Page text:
Friday, May 16, 2014

The Sustained Reader's Classroom

     This will come as a shock in some circles, but bean bag chairs are completely optional for The Sustained Reader's classroom.  In fact, certain bean bags might cause quite a disruption.  Can you imagine the running, screaming, crying fights over this one?  And that would just be me!


     Scented candles (before they were banned), strings of Christmas lights (ditto), classical music (until my students made me quit) -- all are nice, but unnecessary for an environment conducive to Sustained Silent Reading.

      The essential element of a space for sustained reading is the teacher's immutable expectation that all students can (and will) read silently for an extended period of time.  That's it -- and it's absolutely free!  But you have to set the stage.  First, you must ensure that everyone understands the purpose of SSR.  Yes, you'll have The Bookishly Blessed whose only concern is their 30-minutes of bliss in Narnia or District 13.  But you've also got students like Chris who once told me, "I just figured the teachers need extra time to grade papers."  (Hmm . . .  I wonder where he got that idea.)

     Typically, I begin by asking who knows the meaning of the word "stamina."  Some kid -- usually an athlete -- will ultimately venture "Something you can do for a really long time?"  Yes!  Then we discuss why it might be important to read for a long, uninterrupted stretch.  Unfortunately, this is the point where The Standardized Test must be mentioned, but it is a cruel fact of the world in which they live.  Kind of like tetanus shots or kale.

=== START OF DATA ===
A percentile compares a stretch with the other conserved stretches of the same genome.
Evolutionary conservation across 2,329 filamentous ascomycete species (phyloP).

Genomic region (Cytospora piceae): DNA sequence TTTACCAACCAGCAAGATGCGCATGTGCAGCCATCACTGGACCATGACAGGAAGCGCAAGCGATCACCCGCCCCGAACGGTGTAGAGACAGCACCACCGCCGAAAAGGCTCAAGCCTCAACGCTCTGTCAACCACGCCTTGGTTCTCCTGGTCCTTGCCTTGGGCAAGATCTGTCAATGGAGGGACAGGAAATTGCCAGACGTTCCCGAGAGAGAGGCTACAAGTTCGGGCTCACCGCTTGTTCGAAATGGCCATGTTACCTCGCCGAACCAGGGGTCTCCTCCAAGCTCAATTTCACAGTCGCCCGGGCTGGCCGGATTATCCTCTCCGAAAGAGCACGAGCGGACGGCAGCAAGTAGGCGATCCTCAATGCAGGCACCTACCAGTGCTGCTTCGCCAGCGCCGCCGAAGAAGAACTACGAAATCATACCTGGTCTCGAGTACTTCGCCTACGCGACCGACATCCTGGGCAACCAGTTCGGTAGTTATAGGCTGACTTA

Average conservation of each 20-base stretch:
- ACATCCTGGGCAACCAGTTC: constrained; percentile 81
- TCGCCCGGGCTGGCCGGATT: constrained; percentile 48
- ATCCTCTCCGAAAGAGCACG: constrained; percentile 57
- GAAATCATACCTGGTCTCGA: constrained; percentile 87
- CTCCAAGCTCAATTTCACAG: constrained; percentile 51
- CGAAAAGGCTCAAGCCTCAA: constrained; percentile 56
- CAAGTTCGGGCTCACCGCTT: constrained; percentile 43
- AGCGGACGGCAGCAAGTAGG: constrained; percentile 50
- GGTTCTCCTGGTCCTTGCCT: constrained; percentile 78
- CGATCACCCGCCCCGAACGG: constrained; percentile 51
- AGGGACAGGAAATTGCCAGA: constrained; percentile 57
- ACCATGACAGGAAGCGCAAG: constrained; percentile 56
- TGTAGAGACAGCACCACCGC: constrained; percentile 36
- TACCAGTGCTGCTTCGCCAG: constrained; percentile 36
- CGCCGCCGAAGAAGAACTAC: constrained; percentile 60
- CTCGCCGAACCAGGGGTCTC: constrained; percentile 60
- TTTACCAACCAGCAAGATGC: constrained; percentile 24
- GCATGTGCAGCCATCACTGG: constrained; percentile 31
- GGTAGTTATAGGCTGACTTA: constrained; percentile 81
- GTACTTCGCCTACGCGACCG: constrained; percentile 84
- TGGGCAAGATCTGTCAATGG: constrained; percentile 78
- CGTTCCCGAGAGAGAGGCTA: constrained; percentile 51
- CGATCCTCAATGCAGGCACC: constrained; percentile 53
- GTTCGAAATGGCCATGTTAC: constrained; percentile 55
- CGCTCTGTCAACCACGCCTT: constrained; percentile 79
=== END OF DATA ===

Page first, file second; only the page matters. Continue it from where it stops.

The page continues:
"So is anyone in here a runner?"

     Hands go up.

     "Do you run a mile the very first day?  Bryce -- is that what you did?"

     Bryce, rolling her eyes at the very thought:  "No."

    "So what did you do?"

    The discussion eventually grows to include all which a middle-school student holds dear -- dancing, learning a musical instrument, video gaming, competing in every conceivable sport on the planet -- and it always leads to this basic truth:  

Everything we want to do well requires practice, and not just a little.  

(Too bad the ol' 10,000 Hours Rule didn't pan out.  That concept really played well to a sixth-grade audience.)

    Starting with a seven-minute dip in the pool of Sustained Silent Reading, the expectation grows:  seven minutes, 12 minutes, 20 minutes, 30.  One day, the timer goes off, and students snap back, blinking in the glare of reality.

     "What?  We read for 30 minutes?"

     It happens every year.

  This year, though, I beheld a sight for the first time in my 23 years of teaching.  At the end of the four-hour standardized testing marathon, STaar-struck students turned in their tests, pulled out their books, and proceeded to read as if it were any other day.  And it was.  It was any other day in the real world, where reading is fun.  It takes us places we never knew we'd go.

Next up:  The Unnatural Appeal of Supernatural Romance